I had the pleasure of visiting an old school friend, which led to the unexpected experience of spending time with that rarest of modern social units, a happy family. It was surprising to see the traditional model working so well.
I just had the pleasure of visiting an old school friend, which led to the unexpected (and unusual) experience of spending time with that rarest of modern social units, a happy family. This particular family is firmly based on the traditional, nuclear family — a model i’ve long assumed dead, or at least passé, in these days of broken marriages and mandatory two-job families. It was surprising to see the traditional model working, and working so well.
I won’t breach anybody’s privacy here, but the arrangement is pretty much what you’d imagine from your Leave it to Beaver viewing : WIFE is a full-time homemaker, HUSBAND works in an office to bring home the bacon, DAUGHTER and SON are both doing well in university. Continue reading “A happy family”
Friend and fellow Tofitian Alan C. receded from Facebook a while back. He was dissatisfied with many things about the site, and wanted to rethink his relationship to the data-mining mega-corporation. He’d been making comments for weeks about spending too much time on social media, with a definite sense of diminishing returns. I gather he was also concerned — as am i — about the amount of personal information Facebook gathers, and what and how it sells that personal info to advertisers for billions in revenue.
However, Facebook has cleverly wormed its way deep into our lives, making it hard to quit cold turkey. (I know; i tried once, and came crawling back two months later.) But Alan was smart about it. Three months ago, he began the process with small steps. Here’s part of his Facebook post from 26 August:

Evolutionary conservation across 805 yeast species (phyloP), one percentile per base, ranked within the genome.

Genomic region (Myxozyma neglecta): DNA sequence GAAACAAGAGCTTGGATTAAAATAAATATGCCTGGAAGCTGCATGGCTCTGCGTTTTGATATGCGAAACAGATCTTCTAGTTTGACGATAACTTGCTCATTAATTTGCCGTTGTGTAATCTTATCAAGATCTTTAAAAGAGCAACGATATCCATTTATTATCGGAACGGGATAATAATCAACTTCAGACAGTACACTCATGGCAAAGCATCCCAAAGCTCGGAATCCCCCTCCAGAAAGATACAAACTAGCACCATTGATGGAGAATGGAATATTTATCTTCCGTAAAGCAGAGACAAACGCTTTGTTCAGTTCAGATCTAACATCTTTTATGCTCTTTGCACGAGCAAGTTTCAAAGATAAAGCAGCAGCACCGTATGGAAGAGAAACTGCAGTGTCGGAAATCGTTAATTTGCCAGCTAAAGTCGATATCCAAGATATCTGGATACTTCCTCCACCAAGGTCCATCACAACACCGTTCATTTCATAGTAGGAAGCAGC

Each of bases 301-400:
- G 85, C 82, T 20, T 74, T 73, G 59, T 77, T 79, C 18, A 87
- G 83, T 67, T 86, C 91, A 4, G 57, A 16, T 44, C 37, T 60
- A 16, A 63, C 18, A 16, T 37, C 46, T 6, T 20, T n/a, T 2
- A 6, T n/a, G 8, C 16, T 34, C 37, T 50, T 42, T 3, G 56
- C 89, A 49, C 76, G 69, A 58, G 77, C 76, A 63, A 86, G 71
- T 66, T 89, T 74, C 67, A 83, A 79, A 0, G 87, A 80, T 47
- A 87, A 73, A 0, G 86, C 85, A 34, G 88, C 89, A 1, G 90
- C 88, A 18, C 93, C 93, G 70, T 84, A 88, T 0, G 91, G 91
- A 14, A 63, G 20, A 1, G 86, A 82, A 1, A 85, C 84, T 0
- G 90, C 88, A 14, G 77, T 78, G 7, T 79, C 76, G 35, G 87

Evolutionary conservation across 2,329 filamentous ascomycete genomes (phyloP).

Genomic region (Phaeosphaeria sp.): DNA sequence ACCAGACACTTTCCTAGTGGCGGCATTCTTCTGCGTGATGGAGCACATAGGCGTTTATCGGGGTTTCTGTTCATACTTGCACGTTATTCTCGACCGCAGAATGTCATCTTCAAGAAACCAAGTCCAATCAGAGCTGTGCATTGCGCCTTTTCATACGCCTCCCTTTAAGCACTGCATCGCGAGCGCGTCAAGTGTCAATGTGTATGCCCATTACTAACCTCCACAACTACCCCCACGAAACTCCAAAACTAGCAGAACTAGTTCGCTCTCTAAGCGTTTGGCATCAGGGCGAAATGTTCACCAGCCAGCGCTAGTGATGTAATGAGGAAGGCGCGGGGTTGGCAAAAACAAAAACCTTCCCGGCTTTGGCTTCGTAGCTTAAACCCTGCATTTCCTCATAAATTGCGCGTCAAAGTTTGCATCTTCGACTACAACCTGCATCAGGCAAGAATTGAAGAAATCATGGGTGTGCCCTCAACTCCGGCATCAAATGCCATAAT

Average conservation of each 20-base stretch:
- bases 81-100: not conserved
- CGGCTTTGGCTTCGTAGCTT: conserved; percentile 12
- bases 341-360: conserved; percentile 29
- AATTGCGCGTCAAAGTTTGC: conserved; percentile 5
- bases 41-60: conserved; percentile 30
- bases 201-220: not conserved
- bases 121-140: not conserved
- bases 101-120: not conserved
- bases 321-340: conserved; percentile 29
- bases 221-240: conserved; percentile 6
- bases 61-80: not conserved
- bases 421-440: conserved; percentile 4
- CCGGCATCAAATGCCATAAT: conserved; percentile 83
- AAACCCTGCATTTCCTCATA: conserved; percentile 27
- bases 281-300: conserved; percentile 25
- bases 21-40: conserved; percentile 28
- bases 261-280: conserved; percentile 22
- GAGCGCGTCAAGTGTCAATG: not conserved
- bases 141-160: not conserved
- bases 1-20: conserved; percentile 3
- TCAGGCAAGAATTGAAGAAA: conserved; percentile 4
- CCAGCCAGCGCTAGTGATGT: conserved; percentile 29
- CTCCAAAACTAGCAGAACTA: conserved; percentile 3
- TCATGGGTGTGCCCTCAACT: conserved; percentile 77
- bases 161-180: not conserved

As you may or may not have noticed, I have not been using my personal facebook account for 7 days now! I just logged in to check if there was any important messages. Thought I’d let you know if you do have anything for me, then you should email me….
(breaking the addiction to facebook, one step at a time)
Then a follow-up a few days later (formatting added by me):
So for those that want to keep in touch — you can subscribe to an email list — I will announce radio shows and also things that are of interest too me — my site [TakeToChange.com] will be changing a little bit as time progresses and I find my groove. I will be posting things that are of importance to me on my site and if you want to hear about that stuff, then add your name and email.
If you don’t want to be on the list, no biggie. I have even found that being off facebook increases my desire to reach out to friends on a more personal level, which will improve relationships with those I care about. Plus it frees up enough time to physically connect with those around me.
Facebook is designed as a distraction I have noticed that is not improving the quality of life or relationships. It’s time to scrap the addiction and join so many others that are doing the same.
Then Alan went AWOL from Facebook entirely. Though not from life: We still saw him around town, at events, and he was still active on Twitter and on his website.